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Machine Learning Applications for Mechanistic-Empirical Concrete Pavement Design and Analysis

Li, Haoran (2023) Machine Learning Applications for Mechanistic-Empirical Concrete Pavement Design and Analysis. Doctoral Dissertation, University of Pittsburgh. (Unpublished)

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The American Association of State Highway and Transportation Officials Mechanistic-Empirical Pavement Design Guide (AASHTO M-E) enables the user to design pavement structures that meet long-term performance requirements with more economical solutions than traditional empirical design procedures. However, the prediction of pavement distresses using the AASHTOWare Pavement ME software is complicated and time-consuming. In addition, the limitation on the minimum concrete slab thickness leads to overly conservative designs for low-volume traffic. This study uses machine learning (ML) techniques to simplify and accelerate the M-E design for medium- to high-volume traffic roads and improve the M-E design for low-volume traffic roads.

ML models were developed from Pavement ME simulations of fatigue damage and differential energy for the prediction of long-term performance, i.e., transverse cracking and joint faulting, respectively. A simplified M-E design procedure and a standalone alternative M-E design tool, named PittRigid ME, were developed to implement these ML models for the design and performance prediction of joint plain concrete pavements (JPCPs) for Pennsylvania conditions. PittRigid ME matches the Pavement ME performance predictions and designs at a fraction of the computation cost.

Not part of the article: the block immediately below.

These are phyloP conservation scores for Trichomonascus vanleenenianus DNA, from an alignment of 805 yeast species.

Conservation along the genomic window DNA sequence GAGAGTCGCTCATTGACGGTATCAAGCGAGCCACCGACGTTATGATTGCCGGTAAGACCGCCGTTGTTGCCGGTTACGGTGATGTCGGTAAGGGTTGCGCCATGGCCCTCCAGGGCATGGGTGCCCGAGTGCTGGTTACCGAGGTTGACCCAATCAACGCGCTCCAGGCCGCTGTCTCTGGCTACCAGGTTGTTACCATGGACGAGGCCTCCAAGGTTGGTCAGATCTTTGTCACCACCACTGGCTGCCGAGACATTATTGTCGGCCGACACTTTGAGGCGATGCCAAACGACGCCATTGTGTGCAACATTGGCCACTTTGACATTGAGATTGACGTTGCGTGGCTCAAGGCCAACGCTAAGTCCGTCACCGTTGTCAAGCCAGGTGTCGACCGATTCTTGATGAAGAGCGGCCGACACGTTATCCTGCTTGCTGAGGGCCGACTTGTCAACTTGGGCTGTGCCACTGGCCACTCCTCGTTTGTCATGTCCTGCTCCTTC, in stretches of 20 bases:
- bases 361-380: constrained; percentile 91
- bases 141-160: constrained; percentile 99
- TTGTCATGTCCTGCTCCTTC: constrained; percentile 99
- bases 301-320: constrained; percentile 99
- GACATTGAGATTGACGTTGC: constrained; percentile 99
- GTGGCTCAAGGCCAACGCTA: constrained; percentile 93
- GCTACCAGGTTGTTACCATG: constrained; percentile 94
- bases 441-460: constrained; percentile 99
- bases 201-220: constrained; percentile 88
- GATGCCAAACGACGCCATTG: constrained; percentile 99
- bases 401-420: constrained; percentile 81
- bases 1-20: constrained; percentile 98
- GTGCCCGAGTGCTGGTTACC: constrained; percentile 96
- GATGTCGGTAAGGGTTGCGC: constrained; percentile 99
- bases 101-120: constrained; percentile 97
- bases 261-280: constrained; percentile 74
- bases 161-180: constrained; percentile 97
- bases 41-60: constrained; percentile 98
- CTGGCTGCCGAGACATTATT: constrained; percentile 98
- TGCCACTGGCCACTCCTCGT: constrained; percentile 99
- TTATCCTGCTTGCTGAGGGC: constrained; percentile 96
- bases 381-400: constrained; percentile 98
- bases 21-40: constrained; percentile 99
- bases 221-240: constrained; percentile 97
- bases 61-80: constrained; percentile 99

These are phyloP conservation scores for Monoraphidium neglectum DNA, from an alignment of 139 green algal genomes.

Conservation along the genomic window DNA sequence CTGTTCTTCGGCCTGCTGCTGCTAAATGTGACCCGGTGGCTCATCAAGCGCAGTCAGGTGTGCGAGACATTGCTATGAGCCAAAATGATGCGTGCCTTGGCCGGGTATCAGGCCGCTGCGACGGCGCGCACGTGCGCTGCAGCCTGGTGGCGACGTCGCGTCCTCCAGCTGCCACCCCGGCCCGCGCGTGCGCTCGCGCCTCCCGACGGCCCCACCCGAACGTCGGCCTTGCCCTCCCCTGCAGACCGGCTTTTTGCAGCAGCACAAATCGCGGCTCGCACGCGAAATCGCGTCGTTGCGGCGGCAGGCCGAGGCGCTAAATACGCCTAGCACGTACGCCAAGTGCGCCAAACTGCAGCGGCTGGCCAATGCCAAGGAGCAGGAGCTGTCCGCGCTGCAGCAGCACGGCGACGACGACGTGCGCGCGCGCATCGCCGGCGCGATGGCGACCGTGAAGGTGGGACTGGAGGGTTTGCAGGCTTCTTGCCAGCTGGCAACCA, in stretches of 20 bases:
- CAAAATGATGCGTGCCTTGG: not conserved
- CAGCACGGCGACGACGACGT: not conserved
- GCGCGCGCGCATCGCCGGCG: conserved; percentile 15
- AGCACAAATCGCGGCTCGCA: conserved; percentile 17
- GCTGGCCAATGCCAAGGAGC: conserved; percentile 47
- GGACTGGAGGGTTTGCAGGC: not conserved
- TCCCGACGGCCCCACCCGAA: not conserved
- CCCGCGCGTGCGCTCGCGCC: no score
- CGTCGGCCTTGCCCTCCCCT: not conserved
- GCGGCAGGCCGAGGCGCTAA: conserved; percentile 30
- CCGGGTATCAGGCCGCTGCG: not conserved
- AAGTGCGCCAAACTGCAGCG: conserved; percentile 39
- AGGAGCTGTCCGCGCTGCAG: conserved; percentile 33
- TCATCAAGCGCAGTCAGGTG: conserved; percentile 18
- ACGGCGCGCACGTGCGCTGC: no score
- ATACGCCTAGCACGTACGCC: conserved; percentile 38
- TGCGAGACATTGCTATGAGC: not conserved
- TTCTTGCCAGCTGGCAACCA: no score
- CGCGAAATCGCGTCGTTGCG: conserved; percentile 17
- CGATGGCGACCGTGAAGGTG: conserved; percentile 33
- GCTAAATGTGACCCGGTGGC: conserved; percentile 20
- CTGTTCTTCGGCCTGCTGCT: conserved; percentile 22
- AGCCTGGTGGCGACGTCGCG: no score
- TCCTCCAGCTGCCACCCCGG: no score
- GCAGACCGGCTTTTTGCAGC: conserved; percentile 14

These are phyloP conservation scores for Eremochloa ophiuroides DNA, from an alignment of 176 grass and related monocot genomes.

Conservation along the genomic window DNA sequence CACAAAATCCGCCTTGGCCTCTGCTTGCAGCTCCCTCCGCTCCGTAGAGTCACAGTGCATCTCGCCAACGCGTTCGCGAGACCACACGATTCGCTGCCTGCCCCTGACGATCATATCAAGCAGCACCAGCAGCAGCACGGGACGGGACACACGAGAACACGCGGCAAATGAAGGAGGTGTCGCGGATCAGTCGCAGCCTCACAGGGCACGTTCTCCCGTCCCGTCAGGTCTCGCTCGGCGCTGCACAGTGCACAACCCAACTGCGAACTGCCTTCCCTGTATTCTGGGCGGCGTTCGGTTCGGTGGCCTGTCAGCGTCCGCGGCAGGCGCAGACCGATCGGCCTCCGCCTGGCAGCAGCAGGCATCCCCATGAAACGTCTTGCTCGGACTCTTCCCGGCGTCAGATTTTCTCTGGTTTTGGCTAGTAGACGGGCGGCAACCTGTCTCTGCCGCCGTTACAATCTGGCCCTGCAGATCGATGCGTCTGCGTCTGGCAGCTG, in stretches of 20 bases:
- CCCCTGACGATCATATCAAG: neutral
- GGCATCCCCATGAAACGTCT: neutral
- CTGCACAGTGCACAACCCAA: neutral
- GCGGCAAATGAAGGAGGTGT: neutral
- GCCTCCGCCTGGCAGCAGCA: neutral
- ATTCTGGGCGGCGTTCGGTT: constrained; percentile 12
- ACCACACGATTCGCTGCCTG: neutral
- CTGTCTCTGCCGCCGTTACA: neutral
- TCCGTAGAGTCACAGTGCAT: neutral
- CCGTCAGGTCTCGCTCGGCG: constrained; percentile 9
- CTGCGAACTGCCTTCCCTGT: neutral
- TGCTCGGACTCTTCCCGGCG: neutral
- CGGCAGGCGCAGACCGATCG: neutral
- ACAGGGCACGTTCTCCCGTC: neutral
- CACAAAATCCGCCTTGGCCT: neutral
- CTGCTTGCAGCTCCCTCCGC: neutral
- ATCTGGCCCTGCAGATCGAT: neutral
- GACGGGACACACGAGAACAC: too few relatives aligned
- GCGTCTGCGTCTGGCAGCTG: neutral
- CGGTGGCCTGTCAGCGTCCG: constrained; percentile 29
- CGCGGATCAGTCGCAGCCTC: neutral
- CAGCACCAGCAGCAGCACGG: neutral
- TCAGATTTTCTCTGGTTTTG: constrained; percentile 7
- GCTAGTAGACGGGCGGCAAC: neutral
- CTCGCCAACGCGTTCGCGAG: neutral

To further expand the PittRigid framework for more design parameters, a new sampling method, scalable adaptive sampling, was developed. This sampling method has high scalability for developing ML models with a large number of input variables. Artificial Neural Networks (ANNs) were developed using Pavement ME-generated data for 40 climate stations located throughout the United States and a wide range of many categorical and continuous design variables. These ANN models match Pavement ME fatigue damage and transverse cracking predictions and enable computationally efficient implementation of the AASHTO M-E procedure for the design and analysis of concrete pavements.

Multi-gene Genetic Programming (MGGP)-based ML models were developed for the optimal design of low-volume roads based on the AASHTO M-E framework. These models extrapolate Pavement ME simulations of pavement damage and performance for Portland cement concrete (PCC) slabs thinner than 150 mm (6 in.), which enables the use of thinner JPCPs for more rational and cost-effective design of low-volume roads.


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Item Type: University of Pittsburgh ETD
Status: Unpublished
CreatorsEmailPitt UsernameORCID
Li, Haoranhal126@pitt.eduhal1260000-0003-4679-1322
ETD Committee:
TitleMemberEmail AddressPitt UsernameORCID
Thesis AdvisorKhazanovich, Levlev.k@pitt.edu0000-0002-8422-9181
Committee MemberVandenbossche, Juliejmv7@pitt.edu0000-0002-3297-0672
Committee MemberAlavi, Amiralavi@pitt.edu0000-0002-7593-8509
Committee MemberGivi, Peymanpeg10@pitt.edu0000-0002-9557-5768
Date: 13 June 2023
Date Type: Publication
Defense Date: 23 January 2023
Approval Date: 13 June 2023
Submission Date: 13 February 2023
Access Restriction: 2 year -- Restrict access to University of Pittsburgh for a period of 2 years.
Number of Pages: 340
Institution: University of Pittsburgh
Schools and Programs: Swanson School of Engineering > Civil and Environmental Engineering
Degree: PhD - Doctor of Philosophy
Thesis Type: Doctoral Dissertation
Refereed: Yes
Uncontrolled Keywords: Mechanistic-Empirical Concrete Pavement Design; Machine Learning; Scalable Adaptive Sampling; Artificial Neural Networks; Multi-Gene Genetic Programming; Fatigue Damage; Differential Energy; Transverse Cracking; Joint Faulting
Date Deposited: 13 Jun 2024 05:00
Last Modified: 13 Jun 2024 05:00

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